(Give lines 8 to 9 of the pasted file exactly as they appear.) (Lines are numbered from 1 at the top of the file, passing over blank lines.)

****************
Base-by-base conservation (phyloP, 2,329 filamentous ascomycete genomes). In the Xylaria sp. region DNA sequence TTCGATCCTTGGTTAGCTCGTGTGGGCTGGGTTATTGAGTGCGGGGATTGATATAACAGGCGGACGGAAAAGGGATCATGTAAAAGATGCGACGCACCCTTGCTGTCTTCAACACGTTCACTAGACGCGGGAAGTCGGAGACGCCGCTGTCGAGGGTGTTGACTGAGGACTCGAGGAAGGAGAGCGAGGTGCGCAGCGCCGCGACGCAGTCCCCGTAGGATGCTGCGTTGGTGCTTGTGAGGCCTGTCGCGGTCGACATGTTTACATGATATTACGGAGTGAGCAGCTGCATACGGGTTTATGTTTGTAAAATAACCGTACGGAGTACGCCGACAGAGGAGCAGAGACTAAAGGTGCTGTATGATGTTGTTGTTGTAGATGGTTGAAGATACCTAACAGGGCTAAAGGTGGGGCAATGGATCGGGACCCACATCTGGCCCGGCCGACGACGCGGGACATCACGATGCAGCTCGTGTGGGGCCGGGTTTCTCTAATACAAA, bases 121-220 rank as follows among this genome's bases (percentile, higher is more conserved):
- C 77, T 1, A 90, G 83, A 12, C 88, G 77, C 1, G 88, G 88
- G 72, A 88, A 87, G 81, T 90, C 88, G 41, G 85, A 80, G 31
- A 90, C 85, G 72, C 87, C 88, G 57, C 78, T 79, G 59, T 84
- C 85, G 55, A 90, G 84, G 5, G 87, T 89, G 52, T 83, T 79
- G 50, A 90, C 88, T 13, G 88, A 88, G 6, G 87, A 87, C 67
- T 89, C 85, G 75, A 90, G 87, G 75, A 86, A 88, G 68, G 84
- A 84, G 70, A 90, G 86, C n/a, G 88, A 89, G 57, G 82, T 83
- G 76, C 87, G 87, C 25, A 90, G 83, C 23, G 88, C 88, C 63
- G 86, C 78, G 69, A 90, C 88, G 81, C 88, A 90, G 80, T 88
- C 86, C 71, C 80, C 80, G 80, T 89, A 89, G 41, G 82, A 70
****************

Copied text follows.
- A 84, G 70, A 90, G 86, C n/a, G 88, A 89, G 57, G 82, T 83
- G 76, C 87, G 87, C 25, A 90, G 83, C 23, G 88, C 88, C 63